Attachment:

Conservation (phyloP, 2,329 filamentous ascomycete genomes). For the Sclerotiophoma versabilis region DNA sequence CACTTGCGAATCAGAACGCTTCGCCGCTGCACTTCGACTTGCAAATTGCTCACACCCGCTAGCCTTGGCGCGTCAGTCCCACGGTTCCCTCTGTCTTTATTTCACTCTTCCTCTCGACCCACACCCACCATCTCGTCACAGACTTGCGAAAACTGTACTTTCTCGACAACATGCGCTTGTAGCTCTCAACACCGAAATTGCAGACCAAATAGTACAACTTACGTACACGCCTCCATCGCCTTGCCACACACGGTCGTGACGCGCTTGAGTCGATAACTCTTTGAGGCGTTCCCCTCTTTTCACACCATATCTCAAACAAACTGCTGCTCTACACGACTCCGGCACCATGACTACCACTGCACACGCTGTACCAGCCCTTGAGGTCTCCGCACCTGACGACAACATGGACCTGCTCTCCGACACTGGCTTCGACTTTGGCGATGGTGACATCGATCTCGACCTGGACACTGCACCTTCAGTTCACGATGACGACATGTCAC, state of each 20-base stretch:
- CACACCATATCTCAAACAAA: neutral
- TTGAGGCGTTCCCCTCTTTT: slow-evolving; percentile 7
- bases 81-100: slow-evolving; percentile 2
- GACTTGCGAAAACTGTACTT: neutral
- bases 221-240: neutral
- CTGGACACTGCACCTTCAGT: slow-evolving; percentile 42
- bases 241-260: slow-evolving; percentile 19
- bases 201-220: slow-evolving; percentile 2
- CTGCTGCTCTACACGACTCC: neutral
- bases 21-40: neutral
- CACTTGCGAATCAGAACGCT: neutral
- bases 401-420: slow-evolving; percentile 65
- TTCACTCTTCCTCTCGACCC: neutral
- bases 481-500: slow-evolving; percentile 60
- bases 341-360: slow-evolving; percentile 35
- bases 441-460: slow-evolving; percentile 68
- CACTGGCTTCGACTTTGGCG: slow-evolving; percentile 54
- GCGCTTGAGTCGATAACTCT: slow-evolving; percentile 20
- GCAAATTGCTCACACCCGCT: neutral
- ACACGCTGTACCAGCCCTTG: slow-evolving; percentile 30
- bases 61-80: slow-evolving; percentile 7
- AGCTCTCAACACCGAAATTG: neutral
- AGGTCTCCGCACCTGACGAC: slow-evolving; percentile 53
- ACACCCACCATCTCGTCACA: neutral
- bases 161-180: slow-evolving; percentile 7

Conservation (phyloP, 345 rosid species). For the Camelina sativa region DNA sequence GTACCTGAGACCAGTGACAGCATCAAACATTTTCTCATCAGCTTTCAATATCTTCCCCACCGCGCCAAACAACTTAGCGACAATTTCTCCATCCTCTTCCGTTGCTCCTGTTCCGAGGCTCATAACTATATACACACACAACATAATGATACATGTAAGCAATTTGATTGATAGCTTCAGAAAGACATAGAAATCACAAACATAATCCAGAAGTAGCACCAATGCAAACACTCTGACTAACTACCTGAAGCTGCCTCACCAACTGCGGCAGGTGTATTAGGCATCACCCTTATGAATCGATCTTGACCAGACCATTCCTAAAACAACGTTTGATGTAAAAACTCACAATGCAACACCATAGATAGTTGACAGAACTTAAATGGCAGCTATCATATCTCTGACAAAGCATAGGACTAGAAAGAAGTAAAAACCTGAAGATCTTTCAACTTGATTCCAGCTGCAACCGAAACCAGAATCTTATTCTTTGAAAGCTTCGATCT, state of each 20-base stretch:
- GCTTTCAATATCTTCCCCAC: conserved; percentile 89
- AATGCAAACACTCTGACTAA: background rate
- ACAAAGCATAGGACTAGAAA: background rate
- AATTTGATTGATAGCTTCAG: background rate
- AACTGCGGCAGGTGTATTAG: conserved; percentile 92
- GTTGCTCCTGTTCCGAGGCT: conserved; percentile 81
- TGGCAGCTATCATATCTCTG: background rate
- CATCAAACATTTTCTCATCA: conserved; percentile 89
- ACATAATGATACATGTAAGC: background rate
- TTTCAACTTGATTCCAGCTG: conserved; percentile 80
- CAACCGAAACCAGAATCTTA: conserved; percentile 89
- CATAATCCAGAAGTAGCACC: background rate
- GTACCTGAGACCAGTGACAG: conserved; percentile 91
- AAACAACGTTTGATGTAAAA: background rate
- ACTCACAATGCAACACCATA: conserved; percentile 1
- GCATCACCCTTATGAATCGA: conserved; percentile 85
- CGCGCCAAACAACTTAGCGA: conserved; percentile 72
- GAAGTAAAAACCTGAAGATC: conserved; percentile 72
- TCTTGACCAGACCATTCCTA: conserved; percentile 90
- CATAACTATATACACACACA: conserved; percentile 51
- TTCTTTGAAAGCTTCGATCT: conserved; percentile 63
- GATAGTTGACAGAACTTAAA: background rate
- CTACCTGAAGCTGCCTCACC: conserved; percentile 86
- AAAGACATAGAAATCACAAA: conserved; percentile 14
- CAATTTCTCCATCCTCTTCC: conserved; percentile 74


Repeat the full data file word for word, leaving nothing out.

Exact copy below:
Conservation (phyloP, 2,329 filamentous ascomycete genomes). For the Sclerotiophoma versabilis region DNA sequence CACTTGCGAATCAGAACGCTTCGCCGCTGCACTTCGACTTGCAAATTGCTCACACCCGCTAGCCTTGGCGCGTCAGTCCCACGGTTCCCTCTGTCTTTATTTCACTCTTCCTCTCGACCCACACCCACCATCTCGTCACAGACTTGCGAAAACTGTACTTTCTCGACAACATGCGCTTGTAGCTCTCAACACCGAAATTGCAGACCAAATAGTACAACTTACGTACACGCCTCCATCGCCTTGCCACACACGGTCGTGACGCGCTTGAGTCGATAACTCTTTGAGGCGTTCCCCTCTTTTCACACCATATCTCAAACAAACTGCTGCTCTACACGACTCCGGCACCATGACTACCACTGCACACGCTGTACCAGCCCTTGAGGTCTCCGCACCTGACGACAACATGGACCTGCTCTCCGACACTGGCTTCGACTTTGGCGATGGTGACATCGATCTCGACCTGGACACTGCACCTTCAGTTCACGATGACGACATGTCAC, state of each 20-base stretch:
- CACACCATATCTCAAACAAA: neutral
- TTGAGGCGTTCCCCTCTTTT: slow-evolving; percentile 7
- bases 81-100: slow-evolving; percentile 2
- GACTTGCGAAAACTGTACTT: neutral
- bases 221-240: neutral
- CTGGACACTGCACCTTCAGT: slow-evolving; percentile 42
- bases 241-260: slow-evolving; percentile 19
- bases 201-220: slow-evolving; percentile 2
- CTGCTGCTCTACACGACTCC: neutral
- bases 21-40: neutral
- CACTTGCGAATCAGAACGCT: neutral
- bases 401-420: slow-evolving; percentile 65
- TTCACTCTTCCTCTCGACCC: neutral
- bases 481-500: slow-evolving; percentile 60
- bases 341-360: slow-evolving; percentile 35
- bases 441-460: slow-evolving; percentile 68
- CACTGGCTTCGACTTTGGCG: slow-evolving; percentile 54
- GCGCTTGAGTCGATAACTCT: slow-evolving; percentile 20
- GCAAATTGCTCACACCCGCT: neutral
- ACACGCTGTACCAGCCCTTG: slow-evolving; percentile 30
- bases 61-80: slow-evolving; percentile 7
- AGCTCTCAACACCGAAATTG: neutral
- AGGTCTCCGCACCTGACGAC: slow-evolving; percentile 53
- ACACCCACCATCTCGTCACA: neutral
- bases 161-180: slow-evolving; percentile 7

Conservation (phyloP, 345 rosid species). For the Camelina sativa region DNA sequence GTACCTGAGACCAGTGACAGCATCAAACATTTTCTCATCAGCTTTCAATATCTTCCCCACCGCGCCAAACAACTTAGCGACAATTTCTCCATCCTCTTCCGTTGCTCCTGTTCCGAGGCTCATAACTATATACACACACAACATAATGATACATGTAAGCAATTTGATTGATAGCTTCAGAAAGACATAGAAATCACAAACATAATCCAGAAGTAGCACCAATGCAAACACTCTGACTAACTACCTGAAGCTGCCTCACCAACTGCGGCAGGTGTATTAGGCATCACCCTTATGAATCGATCTTGACCAGACCATTCCTAAAACAACGTTTGATGTAAAAACTCACAATGCAACACCATAGATAGTTGACAGAACTTAAATGGCAGCTATCATATCTCTGACAAAGCATAGGACTAGAAAGAAGTAAAAACCTGAAGATCTTTCAACTTGATTCCAGCTGCAACCGAAACCAGAATCTTATTCTTTGAAAGCTTCGATCT, state of each 20-base stretch:
- GCTTTCAATATCTTCCCCAC: conserved; percentile 89
- AATGCAAACACTCTGACTAA: background rate
- ACAAAGCATAGGACTAGAAA: background rate
- AATTTGATTGATAGCTTCAG: background rate
- AACTGCGGCAGGTGTATTAG: conserved; percentile 92
- GTTGCTCCTGTTCCGAGGCT: conserved; percentile 81
- TGGCAGCTATCATATCTCTG: background rate
- CATCAAACATTTTCTCATCA: conserved; percentile 89
- ACATAATGATACATGTAAGC: background rate
- TTTCAACTTGATTCCAGCTG: conserved; percentile 80
- CAACCGAAACCAGAATCTTA: conserved; percentile 89
- CATAATCCAGAAGTAGCACC: background rate
- GTACCTGAGACCAGTGACAG: conserved; percentile 91
- AAACAACGTTTGATGTAAAA: background rate
- ACTCACAATGCAACACCATA: conserved; percentile 1
- GCATCACCCTTATGAATCGA: conserved; percentile 85
- CGCGCCAAACAACTTAGCGA: conserved; percentile 72
- GAAGTAAAAACCTGAAGATC: conserved; percentile 72
- TCTTGACCAGACCATTCCTA: conserved; percentile 90
- CATAACTATATACACACACA: conserved; percentile 51
- TTCTTTGAAAGCTTCGATCT: conserved; percentile 63
- GATAGTTGACAGAACTTAAA: background rate
- CTACCTGAAGCTGCCTCACC: conserved; percentile 86
- AAAGACATAGAAATCACAAA: conserved; percentile 14
- CAATTTCTCCATCCTCTTCC: conserved; percentile 74